- Medieval Indian History Tutorial
- Medieval Indian History - Home
- Kingdoms of North India
- The Rajputs
- The Invaders
- Delhi Sultanate
- The Khilji Sultans
- Tughlaq Sultans
- Lodi Sultans
- New Kingdoms
- The Sikh Movement
- Babur’s Advent into India
- Major Battles
- Significance of Babur's Conquest
- Humayun’s Conquest
- Humayun’s Downfall
- Sur Empire
- Akbar the Great
- Early Phase of Akbar’s Reign
- Expansion of Mughal Empire
- Akbar’s Administrative System
- Akbar’s Organization of Government
- Akbar’s Relation with Neighbours
- Rebels during Mughal Empire
- Deccan & South India
- Conquest of South – I
- Conquest of South – II
- Deccan’s Cultural Contribution
- Political Development Mughals
- Nur Jahan
- Shah Jahan’s Rebel
- Mughals’ Foreign Policy
- Mansabdari System
- Social Life under the Mughals
- Nobles & Zamindars
- Trade & Commerce
- Mughals’ Cultural Developments
- Language, Literature & Music
- Religious Ideas & Beliefs
- Problems of Succession
- Aurangzeb’s Reign & Religious Policy
- North-East India
- Popular Revolts & Movements
- Rise of Maratha
- Administrative System of Shivaji
- Aurangzeb & Deccani States
- Reference and Disclaimer
- Medieval Indian History Resources
- Medieval Indian History - Online Quiz
- Medieval Indian History - Online Test
- Medieval Indian History - Quick Guide
- Medieval Indian History - Resources
- Medieval Indian History - Discussion
- Selected Reading
- UPSC IAS Exams Notes
- Developer's Best Practices
- Questions and Answers
- Effective Resume Writing
- HR Interview Questions
- Computer Glossary
- Who is Who
Administrative System of Chatrapati Shivaji Maharaj
Chatrapati Shivaji Maharaj ’s system of administration was largely borrowed from the administrative practice of the Deccani states.
Chatrapati Shivaji Maharaj designated eight ministers, sometimes called the ‘Ashtapradhan’ (it was not in the nature of a council of ministers), each minister being directly responsible to the ruler.
The most important ministers were the ‘Peshwa’ who looked after the finances and general administration, and the sari-i-naubat (senapati), which was a post of honor and was generally given to one of the leading Maratha chiefs.
The majumdar was the accountant, while the waqenavis was responsible for intelligence post and household affairs. Further, the surunavis or chitnis helped the king with his correspondence.
The dabir was master of ceremonies and also helped the king in his dealings with foreign powers. The nyayadhish and panditrao were in charge of justice and charitable grants.
Chatrapati Shivaji Maharaj preferred to give salaries in cash to the regular soldiers; however sometimes the chiefs received revenue grants (saranjam).
Chatrapati Shivaji Maharaj strictly regulated the “mirasdars,” (mirasdars were those who had the hereditary rights in land). Later mirasdars grew and strengthened themselves by building strongholds and castles in the villages. Likewise, they had become unruly and seized the country. Chatrapati Shivaji Maharaj destroyed their bastions and forced them to surrender.
Chatrapati Shivaji Maharaj was not only a deserving general and a skillful strategist, but he was also a shrewd diplomat and laid the foundation of a strong state by curbing the power of the deshmukhs.
Chatrapati Shivaji Maharaj ’s Achievements
In 1670, Chatrapati Shivaji Maharaj renewed the contest with the Mughals, sacking Surat a second time. During the next four years, he recovered a large number of his forts, including Purandar, from the Mughals and made deep inroads into Mughal territories, especially Berar and Khandesh.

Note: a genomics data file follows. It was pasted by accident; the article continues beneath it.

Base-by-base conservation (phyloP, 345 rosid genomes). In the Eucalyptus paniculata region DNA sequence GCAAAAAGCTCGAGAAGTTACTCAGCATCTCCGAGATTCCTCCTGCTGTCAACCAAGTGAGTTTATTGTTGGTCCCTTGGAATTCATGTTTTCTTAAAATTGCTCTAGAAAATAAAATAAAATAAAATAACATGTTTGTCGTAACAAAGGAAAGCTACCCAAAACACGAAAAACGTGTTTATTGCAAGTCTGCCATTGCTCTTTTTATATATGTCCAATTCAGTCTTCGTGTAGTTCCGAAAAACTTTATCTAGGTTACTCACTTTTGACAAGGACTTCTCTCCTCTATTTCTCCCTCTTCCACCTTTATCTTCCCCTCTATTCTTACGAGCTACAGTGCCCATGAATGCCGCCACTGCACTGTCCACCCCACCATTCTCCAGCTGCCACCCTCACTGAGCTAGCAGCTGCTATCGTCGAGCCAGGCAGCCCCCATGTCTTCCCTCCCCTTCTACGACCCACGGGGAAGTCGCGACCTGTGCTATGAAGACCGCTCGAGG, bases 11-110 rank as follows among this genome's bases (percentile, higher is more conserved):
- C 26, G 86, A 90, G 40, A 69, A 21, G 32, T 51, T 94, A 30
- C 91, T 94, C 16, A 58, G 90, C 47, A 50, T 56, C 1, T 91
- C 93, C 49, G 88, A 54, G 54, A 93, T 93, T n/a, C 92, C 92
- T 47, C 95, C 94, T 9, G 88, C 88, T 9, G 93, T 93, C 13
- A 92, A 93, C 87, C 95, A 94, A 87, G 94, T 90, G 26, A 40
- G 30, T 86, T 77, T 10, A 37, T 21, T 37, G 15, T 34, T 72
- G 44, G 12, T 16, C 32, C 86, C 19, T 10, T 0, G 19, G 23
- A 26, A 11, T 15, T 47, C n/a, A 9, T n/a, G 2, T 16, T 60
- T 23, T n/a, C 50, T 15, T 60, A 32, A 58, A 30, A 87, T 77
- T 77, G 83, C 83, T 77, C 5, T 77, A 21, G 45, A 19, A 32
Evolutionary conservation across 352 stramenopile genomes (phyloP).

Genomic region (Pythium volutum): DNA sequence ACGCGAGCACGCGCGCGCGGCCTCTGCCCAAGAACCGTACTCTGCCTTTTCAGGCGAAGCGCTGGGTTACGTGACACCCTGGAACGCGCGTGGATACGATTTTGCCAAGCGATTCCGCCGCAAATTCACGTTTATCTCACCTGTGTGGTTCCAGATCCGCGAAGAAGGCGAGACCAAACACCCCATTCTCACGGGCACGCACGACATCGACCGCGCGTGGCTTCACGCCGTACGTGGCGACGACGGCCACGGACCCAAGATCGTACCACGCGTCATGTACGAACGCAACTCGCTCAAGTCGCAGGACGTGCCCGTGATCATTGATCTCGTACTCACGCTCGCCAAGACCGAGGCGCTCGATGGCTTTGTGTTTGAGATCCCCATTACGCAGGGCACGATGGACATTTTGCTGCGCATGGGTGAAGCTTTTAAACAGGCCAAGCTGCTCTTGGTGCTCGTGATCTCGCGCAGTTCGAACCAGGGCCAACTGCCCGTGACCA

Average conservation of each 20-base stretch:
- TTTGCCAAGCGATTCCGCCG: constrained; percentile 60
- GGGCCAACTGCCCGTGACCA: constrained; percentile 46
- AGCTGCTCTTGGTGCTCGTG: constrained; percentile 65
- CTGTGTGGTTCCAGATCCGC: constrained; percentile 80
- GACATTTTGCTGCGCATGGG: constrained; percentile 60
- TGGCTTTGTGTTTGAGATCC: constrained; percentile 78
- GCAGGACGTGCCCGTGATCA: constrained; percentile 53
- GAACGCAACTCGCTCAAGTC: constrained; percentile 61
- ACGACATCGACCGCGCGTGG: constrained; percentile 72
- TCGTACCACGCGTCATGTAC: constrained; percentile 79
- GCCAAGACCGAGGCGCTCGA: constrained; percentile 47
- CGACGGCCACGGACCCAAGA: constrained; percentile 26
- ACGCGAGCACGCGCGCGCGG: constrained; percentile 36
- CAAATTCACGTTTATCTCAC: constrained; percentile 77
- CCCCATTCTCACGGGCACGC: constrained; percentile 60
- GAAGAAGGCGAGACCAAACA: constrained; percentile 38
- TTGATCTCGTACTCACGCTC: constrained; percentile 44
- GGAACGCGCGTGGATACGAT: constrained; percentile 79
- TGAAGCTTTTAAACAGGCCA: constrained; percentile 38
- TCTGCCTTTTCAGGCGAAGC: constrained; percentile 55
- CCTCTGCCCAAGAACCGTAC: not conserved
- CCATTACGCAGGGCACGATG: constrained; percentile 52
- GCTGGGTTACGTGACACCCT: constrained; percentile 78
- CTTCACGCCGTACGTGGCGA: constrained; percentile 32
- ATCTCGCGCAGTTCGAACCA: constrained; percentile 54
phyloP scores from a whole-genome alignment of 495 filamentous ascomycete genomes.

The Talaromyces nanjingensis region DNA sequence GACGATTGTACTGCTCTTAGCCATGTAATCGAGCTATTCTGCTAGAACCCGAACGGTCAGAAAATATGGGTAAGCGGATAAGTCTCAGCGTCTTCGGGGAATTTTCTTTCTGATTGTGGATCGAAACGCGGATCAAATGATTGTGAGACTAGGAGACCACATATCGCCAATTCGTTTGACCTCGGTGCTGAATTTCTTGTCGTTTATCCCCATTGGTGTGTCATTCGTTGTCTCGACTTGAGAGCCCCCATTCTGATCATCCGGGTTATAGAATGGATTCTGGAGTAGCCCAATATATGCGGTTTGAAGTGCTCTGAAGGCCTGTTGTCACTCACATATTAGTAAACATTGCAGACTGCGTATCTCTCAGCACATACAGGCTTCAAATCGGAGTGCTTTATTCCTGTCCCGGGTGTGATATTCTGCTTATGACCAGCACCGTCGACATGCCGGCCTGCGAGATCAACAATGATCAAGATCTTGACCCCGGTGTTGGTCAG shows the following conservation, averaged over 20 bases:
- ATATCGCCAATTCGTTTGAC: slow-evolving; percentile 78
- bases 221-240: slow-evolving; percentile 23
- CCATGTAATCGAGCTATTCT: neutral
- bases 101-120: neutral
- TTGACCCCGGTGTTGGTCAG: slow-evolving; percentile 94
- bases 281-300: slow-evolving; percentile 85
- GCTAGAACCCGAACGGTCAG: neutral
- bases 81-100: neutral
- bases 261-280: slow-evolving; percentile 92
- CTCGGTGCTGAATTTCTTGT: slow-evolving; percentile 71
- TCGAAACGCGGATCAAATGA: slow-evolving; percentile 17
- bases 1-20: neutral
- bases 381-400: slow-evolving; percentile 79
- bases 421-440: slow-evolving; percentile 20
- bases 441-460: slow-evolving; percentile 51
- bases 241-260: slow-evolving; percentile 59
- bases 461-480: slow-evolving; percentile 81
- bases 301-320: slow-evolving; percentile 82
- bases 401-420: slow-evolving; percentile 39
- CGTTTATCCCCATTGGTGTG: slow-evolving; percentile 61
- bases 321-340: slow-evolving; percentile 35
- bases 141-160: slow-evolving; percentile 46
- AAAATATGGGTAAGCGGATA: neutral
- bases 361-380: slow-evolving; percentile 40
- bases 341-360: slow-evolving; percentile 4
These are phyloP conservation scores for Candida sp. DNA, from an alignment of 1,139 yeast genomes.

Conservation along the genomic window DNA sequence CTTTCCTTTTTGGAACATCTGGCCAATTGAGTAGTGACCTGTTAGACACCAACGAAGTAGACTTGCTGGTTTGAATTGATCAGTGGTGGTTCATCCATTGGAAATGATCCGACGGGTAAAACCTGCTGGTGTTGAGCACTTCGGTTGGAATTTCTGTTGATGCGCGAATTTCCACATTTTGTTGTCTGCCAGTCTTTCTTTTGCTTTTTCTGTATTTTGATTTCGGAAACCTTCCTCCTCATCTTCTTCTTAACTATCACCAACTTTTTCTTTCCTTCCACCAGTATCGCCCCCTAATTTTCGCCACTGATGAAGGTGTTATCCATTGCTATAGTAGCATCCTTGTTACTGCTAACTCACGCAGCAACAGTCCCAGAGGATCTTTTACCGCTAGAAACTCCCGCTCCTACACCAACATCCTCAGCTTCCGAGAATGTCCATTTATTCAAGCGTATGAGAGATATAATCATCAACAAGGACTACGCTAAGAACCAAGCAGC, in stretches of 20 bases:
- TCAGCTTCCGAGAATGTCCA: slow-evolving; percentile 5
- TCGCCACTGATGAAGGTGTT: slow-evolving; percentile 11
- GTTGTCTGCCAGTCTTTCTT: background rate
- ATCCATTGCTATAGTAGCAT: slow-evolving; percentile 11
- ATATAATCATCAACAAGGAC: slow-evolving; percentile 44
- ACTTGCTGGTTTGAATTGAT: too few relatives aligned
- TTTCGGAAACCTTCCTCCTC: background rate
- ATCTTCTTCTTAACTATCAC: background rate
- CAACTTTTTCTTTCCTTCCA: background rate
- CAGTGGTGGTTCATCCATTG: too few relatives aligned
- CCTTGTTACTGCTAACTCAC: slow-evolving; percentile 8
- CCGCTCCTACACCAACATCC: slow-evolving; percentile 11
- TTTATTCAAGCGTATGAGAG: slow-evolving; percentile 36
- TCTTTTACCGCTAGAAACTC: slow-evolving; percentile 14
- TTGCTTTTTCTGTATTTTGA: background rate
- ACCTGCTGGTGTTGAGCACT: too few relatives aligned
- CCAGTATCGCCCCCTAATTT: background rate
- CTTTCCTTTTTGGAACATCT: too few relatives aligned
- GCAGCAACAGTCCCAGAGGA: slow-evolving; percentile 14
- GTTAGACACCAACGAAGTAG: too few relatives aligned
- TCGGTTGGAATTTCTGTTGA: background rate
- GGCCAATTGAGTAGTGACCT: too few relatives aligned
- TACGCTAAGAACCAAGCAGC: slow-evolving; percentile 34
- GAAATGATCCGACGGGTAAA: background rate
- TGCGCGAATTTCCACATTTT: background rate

Mughal preoccupation with the Afghan uprising in the north-west gave an opportunity to Chatrapati Shivaji Maharaj . Further, Chatrapati Shivaji Maharaj also renewed his contest with Bijapur, securing Panhala and Satara by means of bribes.
In 1674, Chatrapati Shivaji Maharaj crowned himself formally at Raigad. He was by now, became the most powerful among the Maratha chiefs.
The formal coronation had, therefore, a number of purposes, including −
It placed him on a much higher pedestal than any of the Maratha chiefs;
It strengthened his social position and hence he married into some of the leading old Maratha families;
Gaga Bhatt, the priest presiding over the function, supported Chatrapati Shivaji Maharaj and said that Chatrapati Shivaji Maharaj was a high class Kshatriya; and
As an independent ruler, now it became possible for Chatrapati Shivaji Maharaj to enter into treaties with the Deccani sultans on a footing of equality and not as a rebel.
In 1676, Chatrapati Shivaji Maharaj undertook an expedition into the Bijapuri Karnataka. Chatrapati Shivaji Maharaj was given a grand welcome by the Qutb Shah at his capital and a formal agreement was made.
Qutub Shah agreed to pay a subsidy of one lakh huns (five lakhs of rupees) annually to Chatrapati Shivaji Maharaj along with a Maratha ambassador who was appointed at his court.
Qutub Shah, further, supplied a contingent of troops and artillery to aid Chatrapati Shivaji Maharaj and also provided money for the expenses of his army.
The treaty with Qutub Shah was beneficial to Chatrapati Shivaji Maharaj , as it enabled him to capture Jinji and Vellore from Bijapur officials and also to conquer much of the territories held by his half-brother, Ekoji.
Chatrapati Shivaji Maharaj had assumed the title of “Haindava-Dharmoddharak” (Protector of the Hindu faith), but he plundered mercilessly the Hindu population of the respective region.
As per the agreement, Chatrapati Shivaji Maharaj had to share treasure (won in the war) with Qutub Shah, but when Chatrapati Shivaji Maharaj returned back to home with treasure, he refused to share anything with the Qutub Shah. Hence, Qutub Shah resented with Chatrapati Shivaji Maharaj .
Karnataka expedition was the last expedition of Chatrapati Shivaji Maharaj , as he died shortly after his return from the Karnataka expedition (1680).